When deriving the OLS estimators, we get to a point where we need to analyze asymptotically the following term:

$n^{-1}\sqrt{n} \sum_{i=1}^n (X_i - \mu_x)u_i$

We'll normally have the weaker assumption that $E(X_iu_i) = 0$, which will imply that $E((X_i - \mu_x)u_i) = 0$.

However, to apply the Central Limit Theorem, we need that the sequence $((X_i - \mu_x)u_i)_{i=1}^n$ be independent and identically distributed (i.i.d).

So my question is, given that the sequence $(u_i, X_i)_{i=1}^n$ is i.i.d by assumption, how can we grant $(u_i, X_i)_{i=1}^n$ is i.i.d?

$E(X_iu_i) = 0$ will only grant uncorrelatedness in this case.

  • $\begingroup$ it is the sampling procedure that grants you that ...You extract the pair $(Y_i,X_i)$ that come from a bivariate (or multivariate in general) distribution. The error is just a linear combination of $Y$ and $X$. If the sampling procedure is done correctly then the observations $(Y_1,X_1), (Y_2,X_2), ... , (Y_n,X_n)$ are i.i.d and also a function of those is formed by independent observation since they are defined on the same sample space (that is a product space) $\endgroup$ – Hard Core Mar 16 '18 at 21:39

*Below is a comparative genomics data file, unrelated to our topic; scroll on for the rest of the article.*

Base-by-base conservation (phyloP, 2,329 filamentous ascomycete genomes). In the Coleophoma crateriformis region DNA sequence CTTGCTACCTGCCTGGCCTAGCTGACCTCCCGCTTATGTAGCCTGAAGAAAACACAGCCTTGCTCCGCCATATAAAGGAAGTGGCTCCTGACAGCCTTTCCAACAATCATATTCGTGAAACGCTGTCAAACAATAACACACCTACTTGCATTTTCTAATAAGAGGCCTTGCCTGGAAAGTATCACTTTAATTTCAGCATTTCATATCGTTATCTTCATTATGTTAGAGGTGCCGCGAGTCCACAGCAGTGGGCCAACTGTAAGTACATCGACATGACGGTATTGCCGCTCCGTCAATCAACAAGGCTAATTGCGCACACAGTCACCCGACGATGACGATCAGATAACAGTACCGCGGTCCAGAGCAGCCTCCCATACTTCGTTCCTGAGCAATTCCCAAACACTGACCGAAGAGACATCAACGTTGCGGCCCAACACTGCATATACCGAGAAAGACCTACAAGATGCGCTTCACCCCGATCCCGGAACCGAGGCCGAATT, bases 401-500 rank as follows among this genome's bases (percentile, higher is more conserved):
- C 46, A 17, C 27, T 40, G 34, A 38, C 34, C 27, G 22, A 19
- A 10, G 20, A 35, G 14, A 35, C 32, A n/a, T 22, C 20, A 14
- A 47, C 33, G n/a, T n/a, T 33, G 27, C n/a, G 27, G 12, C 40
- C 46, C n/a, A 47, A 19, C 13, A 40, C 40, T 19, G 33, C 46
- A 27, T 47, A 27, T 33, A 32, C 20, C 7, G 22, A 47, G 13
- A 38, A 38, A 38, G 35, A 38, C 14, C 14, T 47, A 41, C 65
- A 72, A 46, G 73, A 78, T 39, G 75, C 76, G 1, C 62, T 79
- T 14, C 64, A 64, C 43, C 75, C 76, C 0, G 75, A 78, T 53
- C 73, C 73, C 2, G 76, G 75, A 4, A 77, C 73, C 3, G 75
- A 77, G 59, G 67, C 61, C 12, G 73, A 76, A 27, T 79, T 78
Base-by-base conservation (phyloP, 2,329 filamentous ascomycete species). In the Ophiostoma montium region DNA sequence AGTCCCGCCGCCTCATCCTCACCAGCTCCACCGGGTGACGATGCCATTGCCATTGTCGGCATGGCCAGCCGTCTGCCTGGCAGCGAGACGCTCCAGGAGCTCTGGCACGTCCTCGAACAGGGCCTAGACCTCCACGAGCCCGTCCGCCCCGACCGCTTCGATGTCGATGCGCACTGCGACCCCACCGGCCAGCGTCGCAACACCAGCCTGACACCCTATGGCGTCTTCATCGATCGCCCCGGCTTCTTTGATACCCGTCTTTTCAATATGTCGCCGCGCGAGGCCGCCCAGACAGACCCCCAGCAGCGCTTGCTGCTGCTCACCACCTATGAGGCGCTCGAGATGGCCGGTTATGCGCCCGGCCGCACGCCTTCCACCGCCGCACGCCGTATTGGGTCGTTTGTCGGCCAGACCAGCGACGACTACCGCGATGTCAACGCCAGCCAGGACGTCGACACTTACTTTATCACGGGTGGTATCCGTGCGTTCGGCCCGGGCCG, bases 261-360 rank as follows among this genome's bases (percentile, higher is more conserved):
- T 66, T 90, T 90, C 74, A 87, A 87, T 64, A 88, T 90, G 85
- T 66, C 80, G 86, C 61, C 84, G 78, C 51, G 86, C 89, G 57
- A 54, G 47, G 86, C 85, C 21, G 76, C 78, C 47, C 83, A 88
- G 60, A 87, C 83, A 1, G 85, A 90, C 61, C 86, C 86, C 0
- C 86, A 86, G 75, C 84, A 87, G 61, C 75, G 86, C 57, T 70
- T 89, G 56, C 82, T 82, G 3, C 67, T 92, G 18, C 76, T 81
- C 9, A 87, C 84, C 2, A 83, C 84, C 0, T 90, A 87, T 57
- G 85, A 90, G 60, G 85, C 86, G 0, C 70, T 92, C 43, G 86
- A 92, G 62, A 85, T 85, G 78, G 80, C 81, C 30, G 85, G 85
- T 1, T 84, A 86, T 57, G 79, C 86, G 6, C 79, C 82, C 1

• $\begingroup$ Thank you @HardCore. Do you have a source for that information? Also, the result that any function of those is i.i.d holds? I mean, for example, $(X_i)^8$ + $ln(Y_i)$ will be i.i.d across i? $\endgroup$ – jpugliese Mar 16 '18 at 22:00
  • $\begingroup$ try this .. it explains my brief comment .. I have my lecture notes on measure theory as source, but I think @whuber explanation is more than enough stats.stackexchange.com/questions/94872/… $\endgroup$ – Hard Core Mar 16 '18 at 22:32

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